THE POLITICS OF RACISM-I wanted to believe that Jeff Sessions is not a racist. I wanted to believe that even if he was a racist as a young man that he has since converted to a higher plane of thinking. I wanted to believe that he is a changed man because I believe that anyone is capable of redemption. After-all, St. Paul hunted down early Christians. Tolstoy was a slave owner. And Nelson Mandela almost blew up a school bus as a terrorist. We are all capable of undergoing unfathomable transformation if divine grace and luck have their way.
We are also capable of remaining the same for our entire lives. Like the calcium that never gets discovered, we can remain locked in sediment forever. As much as I wanted to believe Attorney General Jeff Sessions is no longer an old fashioned bigot from another time in our nation's history, his public words once again reveal a belief system that blatantly denigrates minorities and belittles the “other.”
Most recently, he said that he was “amazed” a judge in Hawaii could halt President Trump’s order blocking people from six predominately Muslim countries from entering the U.S.
As first reported on CNN, Trump’s top lawman said on The Mark Levin Show: “I really am amazed that a judge sitting on an island in the Pacific can issue an order that stops the President of the United States from what appears to be clearly his statutory and constitutional power.”
The judge he is referring to is U.S. District Judge Derrick Watson, a Hawaii native, who issued an order March 15 that put a stop to Trump’s second attempt at an unconstitutional and immoral travel ban. Sessions’ Department of Justice is challenging this before the U.S. 9th Circuit Court of Appeals, based in San Francisco.
There are several aspects to Session’s flub that I find disconcerting as an American citizen. First, what is Sessions doing on “The Mark Levin Show?” How is this a sign of good sense, common decency, and legal impartiality? As the nation’s most influential broker of crime and punishment, and as the supreme arbiter of social justice, Jeff Sessions should know that Mark Levin is a media personality who makes a living inciting impassioned feelings that verge on hate speech. The very act of showing up on his program is a violation of his ethical duties.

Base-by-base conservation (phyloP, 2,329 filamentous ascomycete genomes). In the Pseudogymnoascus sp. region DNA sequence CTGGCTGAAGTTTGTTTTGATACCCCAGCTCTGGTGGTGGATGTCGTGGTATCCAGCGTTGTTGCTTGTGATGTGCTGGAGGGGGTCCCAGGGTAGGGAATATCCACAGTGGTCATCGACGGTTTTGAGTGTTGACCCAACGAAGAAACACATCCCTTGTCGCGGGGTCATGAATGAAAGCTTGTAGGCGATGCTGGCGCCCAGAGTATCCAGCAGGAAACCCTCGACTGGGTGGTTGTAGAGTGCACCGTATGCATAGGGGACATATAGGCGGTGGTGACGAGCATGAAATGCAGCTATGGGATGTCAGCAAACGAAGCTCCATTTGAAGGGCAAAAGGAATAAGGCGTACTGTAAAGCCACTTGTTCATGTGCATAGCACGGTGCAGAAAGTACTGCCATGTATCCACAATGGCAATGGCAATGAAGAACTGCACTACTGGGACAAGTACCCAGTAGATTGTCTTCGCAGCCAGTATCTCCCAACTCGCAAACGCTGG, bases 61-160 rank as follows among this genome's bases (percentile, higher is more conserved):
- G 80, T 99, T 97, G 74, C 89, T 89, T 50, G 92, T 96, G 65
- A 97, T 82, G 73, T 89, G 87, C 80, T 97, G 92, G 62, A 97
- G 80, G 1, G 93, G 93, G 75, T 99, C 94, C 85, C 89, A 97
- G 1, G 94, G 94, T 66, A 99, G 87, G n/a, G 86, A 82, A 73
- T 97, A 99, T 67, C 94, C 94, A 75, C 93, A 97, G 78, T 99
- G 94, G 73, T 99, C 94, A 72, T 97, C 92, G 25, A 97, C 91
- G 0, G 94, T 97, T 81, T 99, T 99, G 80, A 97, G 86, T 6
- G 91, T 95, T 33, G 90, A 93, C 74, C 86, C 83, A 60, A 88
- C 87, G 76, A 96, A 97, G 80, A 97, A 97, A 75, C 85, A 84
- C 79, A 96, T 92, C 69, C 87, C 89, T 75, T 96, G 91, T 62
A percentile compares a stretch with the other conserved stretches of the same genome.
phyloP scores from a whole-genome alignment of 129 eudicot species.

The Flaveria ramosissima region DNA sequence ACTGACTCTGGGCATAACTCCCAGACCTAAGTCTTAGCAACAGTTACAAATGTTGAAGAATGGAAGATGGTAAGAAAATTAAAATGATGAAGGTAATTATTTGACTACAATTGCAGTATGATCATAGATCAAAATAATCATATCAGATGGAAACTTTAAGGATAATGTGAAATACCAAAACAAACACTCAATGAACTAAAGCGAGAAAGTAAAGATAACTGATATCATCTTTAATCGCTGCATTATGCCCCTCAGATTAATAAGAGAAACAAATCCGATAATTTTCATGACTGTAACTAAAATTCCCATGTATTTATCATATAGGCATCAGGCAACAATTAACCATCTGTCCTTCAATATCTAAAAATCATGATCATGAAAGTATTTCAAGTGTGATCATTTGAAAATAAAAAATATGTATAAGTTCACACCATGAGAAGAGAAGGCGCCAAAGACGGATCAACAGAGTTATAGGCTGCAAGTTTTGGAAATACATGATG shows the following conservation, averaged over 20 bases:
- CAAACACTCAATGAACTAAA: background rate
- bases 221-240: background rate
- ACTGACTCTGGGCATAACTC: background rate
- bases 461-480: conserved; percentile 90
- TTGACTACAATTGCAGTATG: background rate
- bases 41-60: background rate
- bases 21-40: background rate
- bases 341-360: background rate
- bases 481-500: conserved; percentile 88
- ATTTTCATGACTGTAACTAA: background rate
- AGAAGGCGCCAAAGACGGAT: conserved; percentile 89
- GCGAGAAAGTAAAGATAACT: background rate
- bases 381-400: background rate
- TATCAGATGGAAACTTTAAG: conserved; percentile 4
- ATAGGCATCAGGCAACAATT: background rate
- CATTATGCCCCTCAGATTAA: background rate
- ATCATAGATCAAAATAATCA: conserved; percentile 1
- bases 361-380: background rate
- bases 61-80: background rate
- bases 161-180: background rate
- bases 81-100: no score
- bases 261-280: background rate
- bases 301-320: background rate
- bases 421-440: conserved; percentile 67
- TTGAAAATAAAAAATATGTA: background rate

Second, Sessions is “amazed” that a judge in Hawaii could halt the president because he has never held genuine respect for people of color. He has done everything that is required of him to not ruin his political career -- and he has been careful to strategically amend his views with the passage of time -- but Jeff Sessions has always held a derogatory opinion of minorities in this country. He has been especially brutish to African-Americans.
In 1986, a Senate committee denied Sessions, then a 39-year-old U.S. attorney in Alabama, a federal judgeship. His former colleagues testified Sessions used the n-word and joked about the Ku Klux Klan, saying he thought they were “okay, until he learned that they smoked marijuana.”
That should have ended his rise to power. That is to say, if we lived in a non-racist society, those words would have stopped him cold in his tracks. We obviously live in a thoroughly racist society because the author of those words not only survived, he kept going all the way to the U.S. Capital.
Third, what difference does it make that it was a judge from an island? What if we replaced the word “island” with “judge from the ghetto?” What if we replaced the word “island” with “judge from Islam,” or “judge from the LGBTQ community?” What if the word “island” was replaced with “judge from the opposite sex?” We would think that he was out of touch, demeaning, uncouth, and politically stupid. We would say that he is not equipped for the role of United States Senator. He certainly is not capable of leading the nation's law enforcement apparatus in the 21st century. His ideas are outmoded. His worldview is archaic. His way of using power is both obsolete and ineffective.
The ideas that Sessions represents are dinosaurs that should have gone extinct as a result of the meteorite that was the Civil Rights Movement. Like a bridge between two eras, the Attorney General represents the reason we need to cross over into the promised land of a dream no longer deterred.
(George Cassidy Payne is a writer, photo journalist, SUNY Adjunct Professor of Humanities and a CityWatch guest contributor.) Prepped for CityWatch by Linda Abrams.